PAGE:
OF: Jason Bay, Pittsburgh Pirates, $1 million – A nine-homers-in-eight-game binge lifted Bay into top 10 in the NL in home runs, slugging percentage and OPS. He already was there in walks and on-base percentage.

OF: Nick Swisher, Oakland Athletics, $335,000 – The prototypical "Moneyball" player, Swisher should walk about 100 times after 55 last year. He could hit 35 or 40 home runs after 21 last year. Now he needs to invigorate a struggling A's team, something he didn't do last year.

OF: Alex Rios, Toronto Blue Jays, $354,000 – Sometimes promise takes a few years to show itself. Last year, Rios was nothing more than a skinny kid learning to play. Now he leads the AL in hitting, ranks second in slugging and, with Vernon Wells ($4.47 million, .994 OPS), forms two-thirds of a dynamite – and cheap – outfield

DH: Travis Hafner, Cleveland Indians, $2.7 million – For less than half the price of David Ortiz (a bargain, too, at $6.5 million), the Indians have gotten 14 home runs, one of baseball's most patient eyes and 30 RBI in 51 at-bats with runners in scoring position. Making him even more dangerous: He clobbers left-handed pitching.

SP: Brandon Webb, Arizona Diamondbacks, $2.5 million – The best pitcher in baseball this season carries 25 consecutive shutout innings. Far from Orel Hershiser's record of 59 straight scoreless, sure, but nonetheless impressive because of its efficiency. Webb averages 3.38 pitches per plate appearance, a testament to his control, and his 4.2-to-1 groundball-to-flyball ratio is tops among starters.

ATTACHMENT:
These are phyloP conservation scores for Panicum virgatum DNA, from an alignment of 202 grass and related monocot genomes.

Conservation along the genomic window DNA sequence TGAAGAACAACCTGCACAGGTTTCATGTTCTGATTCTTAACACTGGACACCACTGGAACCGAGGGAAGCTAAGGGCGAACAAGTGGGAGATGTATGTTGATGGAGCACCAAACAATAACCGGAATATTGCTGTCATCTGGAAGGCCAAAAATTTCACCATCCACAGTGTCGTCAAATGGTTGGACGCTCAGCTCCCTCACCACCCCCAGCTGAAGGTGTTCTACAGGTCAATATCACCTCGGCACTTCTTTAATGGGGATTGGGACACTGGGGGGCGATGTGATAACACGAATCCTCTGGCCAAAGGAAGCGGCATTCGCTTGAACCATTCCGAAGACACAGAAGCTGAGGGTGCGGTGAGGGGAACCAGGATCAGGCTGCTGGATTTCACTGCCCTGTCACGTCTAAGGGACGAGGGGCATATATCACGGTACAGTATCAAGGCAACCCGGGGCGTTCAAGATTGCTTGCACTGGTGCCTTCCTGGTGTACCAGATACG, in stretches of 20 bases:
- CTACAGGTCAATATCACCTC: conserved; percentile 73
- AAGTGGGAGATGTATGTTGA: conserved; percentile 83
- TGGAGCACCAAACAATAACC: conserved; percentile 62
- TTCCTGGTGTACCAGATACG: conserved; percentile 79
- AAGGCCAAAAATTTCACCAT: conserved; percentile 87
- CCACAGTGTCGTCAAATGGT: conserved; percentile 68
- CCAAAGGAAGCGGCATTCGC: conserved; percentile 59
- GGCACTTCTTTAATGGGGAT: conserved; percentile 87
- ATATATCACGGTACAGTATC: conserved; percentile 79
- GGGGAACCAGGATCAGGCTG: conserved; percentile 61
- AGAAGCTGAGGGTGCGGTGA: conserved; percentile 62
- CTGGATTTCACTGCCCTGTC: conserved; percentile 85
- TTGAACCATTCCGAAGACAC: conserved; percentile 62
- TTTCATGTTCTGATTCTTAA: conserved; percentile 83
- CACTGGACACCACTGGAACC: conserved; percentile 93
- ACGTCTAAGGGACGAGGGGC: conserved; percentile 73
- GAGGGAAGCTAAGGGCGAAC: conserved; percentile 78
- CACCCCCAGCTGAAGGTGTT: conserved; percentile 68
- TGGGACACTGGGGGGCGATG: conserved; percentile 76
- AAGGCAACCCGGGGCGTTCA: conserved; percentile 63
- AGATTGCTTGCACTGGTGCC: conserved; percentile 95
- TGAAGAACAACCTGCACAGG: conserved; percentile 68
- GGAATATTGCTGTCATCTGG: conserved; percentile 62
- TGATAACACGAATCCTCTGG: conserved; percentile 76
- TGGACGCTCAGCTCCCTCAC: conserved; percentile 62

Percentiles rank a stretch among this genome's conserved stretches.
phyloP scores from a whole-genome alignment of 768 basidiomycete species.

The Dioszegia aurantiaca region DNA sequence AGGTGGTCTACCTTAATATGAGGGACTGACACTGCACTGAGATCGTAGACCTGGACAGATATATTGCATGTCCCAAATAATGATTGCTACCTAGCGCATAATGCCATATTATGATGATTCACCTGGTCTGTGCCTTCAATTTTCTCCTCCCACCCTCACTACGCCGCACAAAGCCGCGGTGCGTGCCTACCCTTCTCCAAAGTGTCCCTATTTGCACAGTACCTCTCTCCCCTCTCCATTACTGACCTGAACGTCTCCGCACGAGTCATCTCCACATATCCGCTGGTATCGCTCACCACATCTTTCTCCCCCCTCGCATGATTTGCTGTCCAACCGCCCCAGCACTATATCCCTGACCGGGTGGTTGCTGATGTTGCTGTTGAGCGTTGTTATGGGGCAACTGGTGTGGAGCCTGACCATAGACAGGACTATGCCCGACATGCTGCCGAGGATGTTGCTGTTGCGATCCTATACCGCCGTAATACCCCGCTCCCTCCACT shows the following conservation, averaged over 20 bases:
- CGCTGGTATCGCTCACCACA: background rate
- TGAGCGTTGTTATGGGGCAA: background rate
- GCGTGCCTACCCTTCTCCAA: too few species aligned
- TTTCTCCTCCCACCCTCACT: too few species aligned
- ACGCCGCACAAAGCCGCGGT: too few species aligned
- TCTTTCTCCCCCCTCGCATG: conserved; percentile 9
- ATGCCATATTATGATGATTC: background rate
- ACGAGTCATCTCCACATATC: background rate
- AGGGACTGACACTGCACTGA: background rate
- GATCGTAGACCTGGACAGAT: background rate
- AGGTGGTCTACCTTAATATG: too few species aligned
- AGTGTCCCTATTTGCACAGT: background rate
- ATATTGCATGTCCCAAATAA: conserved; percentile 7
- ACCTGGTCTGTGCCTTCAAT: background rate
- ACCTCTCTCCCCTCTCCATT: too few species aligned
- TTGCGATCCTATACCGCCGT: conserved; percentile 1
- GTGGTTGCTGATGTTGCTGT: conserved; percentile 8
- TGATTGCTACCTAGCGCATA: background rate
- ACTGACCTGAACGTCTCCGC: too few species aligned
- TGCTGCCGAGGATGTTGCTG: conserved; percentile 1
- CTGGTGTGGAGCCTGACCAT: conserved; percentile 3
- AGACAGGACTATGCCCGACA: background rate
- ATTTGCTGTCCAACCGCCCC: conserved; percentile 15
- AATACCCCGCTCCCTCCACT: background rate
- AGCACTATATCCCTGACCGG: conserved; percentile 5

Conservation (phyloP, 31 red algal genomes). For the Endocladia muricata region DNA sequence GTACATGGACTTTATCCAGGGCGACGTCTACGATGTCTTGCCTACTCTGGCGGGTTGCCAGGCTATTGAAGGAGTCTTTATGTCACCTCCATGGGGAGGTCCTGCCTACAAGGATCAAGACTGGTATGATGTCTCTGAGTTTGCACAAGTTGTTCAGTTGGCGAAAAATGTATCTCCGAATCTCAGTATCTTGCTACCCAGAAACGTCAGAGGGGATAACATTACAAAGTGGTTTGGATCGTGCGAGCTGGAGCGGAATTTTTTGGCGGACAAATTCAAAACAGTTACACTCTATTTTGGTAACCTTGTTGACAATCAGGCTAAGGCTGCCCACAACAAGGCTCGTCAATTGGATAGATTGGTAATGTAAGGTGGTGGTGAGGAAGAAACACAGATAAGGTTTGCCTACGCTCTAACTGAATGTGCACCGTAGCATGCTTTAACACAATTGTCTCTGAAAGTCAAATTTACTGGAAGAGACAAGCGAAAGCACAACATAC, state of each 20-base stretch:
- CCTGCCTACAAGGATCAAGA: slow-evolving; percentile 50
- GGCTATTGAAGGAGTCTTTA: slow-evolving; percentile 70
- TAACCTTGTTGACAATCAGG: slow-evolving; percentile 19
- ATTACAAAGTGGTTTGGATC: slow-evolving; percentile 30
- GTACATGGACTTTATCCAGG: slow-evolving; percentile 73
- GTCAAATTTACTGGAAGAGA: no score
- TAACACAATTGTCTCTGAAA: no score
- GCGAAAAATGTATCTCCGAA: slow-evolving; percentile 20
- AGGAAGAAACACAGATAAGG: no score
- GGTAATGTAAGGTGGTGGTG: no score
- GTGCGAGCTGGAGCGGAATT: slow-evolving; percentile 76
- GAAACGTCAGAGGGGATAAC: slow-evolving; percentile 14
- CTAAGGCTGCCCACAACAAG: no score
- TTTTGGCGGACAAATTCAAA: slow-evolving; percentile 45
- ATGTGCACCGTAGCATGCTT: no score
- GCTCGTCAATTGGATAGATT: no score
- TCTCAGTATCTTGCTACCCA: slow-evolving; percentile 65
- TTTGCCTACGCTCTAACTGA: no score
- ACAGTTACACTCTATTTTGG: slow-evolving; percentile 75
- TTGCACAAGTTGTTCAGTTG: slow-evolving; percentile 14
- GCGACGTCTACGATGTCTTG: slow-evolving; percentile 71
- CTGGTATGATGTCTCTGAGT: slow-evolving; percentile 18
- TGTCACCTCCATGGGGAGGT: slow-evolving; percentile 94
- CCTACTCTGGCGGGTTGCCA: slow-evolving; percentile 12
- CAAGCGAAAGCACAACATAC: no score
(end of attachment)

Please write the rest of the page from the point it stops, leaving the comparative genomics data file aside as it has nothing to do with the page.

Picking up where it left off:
SP: Justin Verlander, Detroit Tigers, $980,000 – The rookie, making almost $1 million because he signed a major-league contract out of Old Dominion, throws 100 mph. He stays strong as the game goes on – hitters' OPS against Verlander on his 76th through 90th pitches is .361, and it's a not-too-bad .786 on pitches 91-105. The best part: at 4-1 with a 1.73 ERA, he's money on the road.

SP: Scott Kazmir, Tampa Bay Devil Rays, $371,700 – Kazmir is poison against left-handed hitters (.212 batting average) and does even more damage at Tropicana Field, where he's 3-0 with a 1.29 ERA and a 35-to-8 strikeout-to-walk ratio. Warning: When he gets to three-ball counts, he walks the hitter more than half the time.

SP: Chris Capuano, Milwaukee Brwers, $450,000 – Ignore his start Wednesday and instead look at Capuano's ability to last six strong innings. He's got 11 quality starts this season, second to Mike Mussina, whose numbers Capuano's parallel.

SP: Bronson Arroyo, Cincinnati Reds, $3 million – Signed for less than market value to stay in Boston, they trade him, he blows up. Top 10 in every category, including wins, ERA, Ks and IP. Epitome of a bargain.

RP: Takashi Saito, Los Angeles Dodgers, $500,000 – All of the standard numbers are excellent for the 36-year-old rookie from Japan: less than one baserunner per inning, more than one strikeout and an ERA at 2.42. None of them are a surprise with Saito's ability to close down hitters: When he's got two strikes, opponents are 5 for 54 (.092).

RP: Jonathan Papelbon, Boston Red Sox, $335,400 – Papelbon has been the most unhittable pitcher in baseball this season, and that's no exaggeration. His .340 OPS against is the best for a pitcher with 10 or more appearances. He's 19 for 19 in saves. And he's allowed just one run in 27 innings.

RP: Tom Gordon, Philadelphia Phillies, $4.5 million – The fine wine of the underpaids. Gordon's peak could come this season, his 19th as a professional, even better than 1998, when he saved 46 for Boston. Gordon can relish his 15 saves and almost 4-to-1 strikeout-to-walk ratio knowing that he wasn't terribly sought-after this offseason.

RP: Todd Coffey, Cincinnati, $339,000 – Heir to Reds closing job, which he could take over any day now, Coffey employs a slider that flummoxes right-handed hitters. Need proof? In 30 innings this season, Coffey has allowed just one home run. And after striking out 26 in 58 innings last season, he's got 25 in 30 innings this year.